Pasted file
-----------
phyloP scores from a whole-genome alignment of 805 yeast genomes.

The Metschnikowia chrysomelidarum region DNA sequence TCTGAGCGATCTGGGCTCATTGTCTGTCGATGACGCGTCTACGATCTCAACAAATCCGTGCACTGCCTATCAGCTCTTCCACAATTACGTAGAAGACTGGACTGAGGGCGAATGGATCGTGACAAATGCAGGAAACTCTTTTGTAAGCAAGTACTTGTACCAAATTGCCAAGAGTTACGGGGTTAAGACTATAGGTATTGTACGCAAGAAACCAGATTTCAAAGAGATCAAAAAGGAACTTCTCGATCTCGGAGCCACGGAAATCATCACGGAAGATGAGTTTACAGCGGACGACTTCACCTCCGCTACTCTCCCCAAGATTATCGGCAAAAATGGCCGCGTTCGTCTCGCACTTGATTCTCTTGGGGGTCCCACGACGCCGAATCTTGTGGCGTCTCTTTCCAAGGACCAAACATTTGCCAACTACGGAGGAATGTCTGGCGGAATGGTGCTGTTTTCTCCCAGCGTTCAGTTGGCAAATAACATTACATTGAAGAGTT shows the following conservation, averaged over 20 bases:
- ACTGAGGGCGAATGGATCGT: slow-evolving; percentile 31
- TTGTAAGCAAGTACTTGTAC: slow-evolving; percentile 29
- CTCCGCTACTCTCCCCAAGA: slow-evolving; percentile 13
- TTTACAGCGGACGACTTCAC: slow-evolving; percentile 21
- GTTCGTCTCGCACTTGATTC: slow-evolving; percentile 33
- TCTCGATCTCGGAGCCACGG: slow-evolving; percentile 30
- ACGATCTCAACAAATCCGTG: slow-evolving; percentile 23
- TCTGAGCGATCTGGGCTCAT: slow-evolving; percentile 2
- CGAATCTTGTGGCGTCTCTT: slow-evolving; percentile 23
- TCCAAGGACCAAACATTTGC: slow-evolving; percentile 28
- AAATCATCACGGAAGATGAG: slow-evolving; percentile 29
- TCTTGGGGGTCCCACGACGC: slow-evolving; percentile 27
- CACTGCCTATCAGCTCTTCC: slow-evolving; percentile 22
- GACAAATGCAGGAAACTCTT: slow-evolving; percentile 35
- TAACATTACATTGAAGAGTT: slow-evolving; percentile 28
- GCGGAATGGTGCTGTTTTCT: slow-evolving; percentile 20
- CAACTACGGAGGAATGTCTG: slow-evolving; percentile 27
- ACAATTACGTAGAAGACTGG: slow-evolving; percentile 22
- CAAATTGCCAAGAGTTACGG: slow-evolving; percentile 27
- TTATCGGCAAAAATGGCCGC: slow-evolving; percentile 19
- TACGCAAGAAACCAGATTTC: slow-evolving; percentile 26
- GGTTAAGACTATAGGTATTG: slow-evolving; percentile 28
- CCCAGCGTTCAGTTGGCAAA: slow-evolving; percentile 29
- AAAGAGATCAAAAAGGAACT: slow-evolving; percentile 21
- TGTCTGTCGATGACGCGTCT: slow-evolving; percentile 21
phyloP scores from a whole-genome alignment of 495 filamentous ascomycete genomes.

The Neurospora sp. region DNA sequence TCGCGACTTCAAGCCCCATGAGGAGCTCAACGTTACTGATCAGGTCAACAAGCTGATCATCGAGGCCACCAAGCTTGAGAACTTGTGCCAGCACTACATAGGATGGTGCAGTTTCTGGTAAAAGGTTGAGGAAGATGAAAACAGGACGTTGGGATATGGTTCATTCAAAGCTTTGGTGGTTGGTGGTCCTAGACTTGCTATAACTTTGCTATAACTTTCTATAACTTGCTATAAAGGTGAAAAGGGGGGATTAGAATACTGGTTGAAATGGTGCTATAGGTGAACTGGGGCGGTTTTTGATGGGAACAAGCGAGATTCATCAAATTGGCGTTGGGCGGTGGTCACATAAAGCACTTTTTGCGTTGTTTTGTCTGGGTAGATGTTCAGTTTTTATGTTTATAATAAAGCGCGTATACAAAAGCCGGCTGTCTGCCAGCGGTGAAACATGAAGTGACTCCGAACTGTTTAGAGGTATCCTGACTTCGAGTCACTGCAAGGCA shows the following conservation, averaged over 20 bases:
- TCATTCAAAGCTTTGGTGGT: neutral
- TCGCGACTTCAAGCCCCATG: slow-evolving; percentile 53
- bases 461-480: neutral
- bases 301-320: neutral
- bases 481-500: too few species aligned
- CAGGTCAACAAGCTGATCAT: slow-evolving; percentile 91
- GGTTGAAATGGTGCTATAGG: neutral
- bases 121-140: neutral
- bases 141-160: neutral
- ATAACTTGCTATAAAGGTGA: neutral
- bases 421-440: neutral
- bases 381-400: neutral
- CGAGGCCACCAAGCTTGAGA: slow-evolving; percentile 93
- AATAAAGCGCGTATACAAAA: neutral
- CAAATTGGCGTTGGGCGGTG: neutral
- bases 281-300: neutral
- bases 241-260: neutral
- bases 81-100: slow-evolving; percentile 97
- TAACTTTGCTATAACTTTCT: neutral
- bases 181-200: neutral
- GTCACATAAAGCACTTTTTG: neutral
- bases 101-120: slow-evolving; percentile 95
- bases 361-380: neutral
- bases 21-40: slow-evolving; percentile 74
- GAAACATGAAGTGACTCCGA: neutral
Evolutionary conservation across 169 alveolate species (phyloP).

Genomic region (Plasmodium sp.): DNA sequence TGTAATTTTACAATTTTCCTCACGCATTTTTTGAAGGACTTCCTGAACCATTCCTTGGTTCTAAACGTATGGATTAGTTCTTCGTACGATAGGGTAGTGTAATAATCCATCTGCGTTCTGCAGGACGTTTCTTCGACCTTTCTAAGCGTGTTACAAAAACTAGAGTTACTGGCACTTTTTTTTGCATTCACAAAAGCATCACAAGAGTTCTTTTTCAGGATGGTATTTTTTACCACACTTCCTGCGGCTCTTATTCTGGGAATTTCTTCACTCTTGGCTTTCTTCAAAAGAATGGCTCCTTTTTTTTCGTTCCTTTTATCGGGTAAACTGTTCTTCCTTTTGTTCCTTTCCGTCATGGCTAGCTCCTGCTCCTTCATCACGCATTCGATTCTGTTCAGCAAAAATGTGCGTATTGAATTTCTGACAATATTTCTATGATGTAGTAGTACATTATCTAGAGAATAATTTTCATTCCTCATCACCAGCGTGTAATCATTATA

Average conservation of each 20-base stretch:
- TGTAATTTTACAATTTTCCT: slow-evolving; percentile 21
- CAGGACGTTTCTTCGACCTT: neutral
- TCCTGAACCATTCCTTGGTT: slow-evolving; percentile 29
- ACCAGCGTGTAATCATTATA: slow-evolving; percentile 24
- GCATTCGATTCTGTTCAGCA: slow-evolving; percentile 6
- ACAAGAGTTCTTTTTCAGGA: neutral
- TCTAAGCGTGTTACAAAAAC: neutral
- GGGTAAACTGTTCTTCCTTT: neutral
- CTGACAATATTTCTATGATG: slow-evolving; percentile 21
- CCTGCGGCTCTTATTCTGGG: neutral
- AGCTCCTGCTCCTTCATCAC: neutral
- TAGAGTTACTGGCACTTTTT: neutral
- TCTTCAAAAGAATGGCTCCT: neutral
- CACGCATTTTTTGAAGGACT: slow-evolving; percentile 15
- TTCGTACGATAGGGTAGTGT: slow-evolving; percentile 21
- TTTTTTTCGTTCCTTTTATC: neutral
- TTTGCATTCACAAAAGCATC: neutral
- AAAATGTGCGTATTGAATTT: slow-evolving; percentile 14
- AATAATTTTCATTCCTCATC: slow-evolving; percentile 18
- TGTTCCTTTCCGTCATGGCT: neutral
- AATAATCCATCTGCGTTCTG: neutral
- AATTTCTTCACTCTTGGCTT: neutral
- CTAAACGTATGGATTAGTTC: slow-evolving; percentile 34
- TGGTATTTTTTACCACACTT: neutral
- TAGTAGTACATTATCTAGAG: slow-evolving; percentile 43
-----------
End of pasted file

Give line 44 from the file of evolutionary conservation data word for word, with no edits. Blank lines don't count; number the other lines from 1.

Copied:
- CAAATTGGCGTTGGGCGGTG: neutral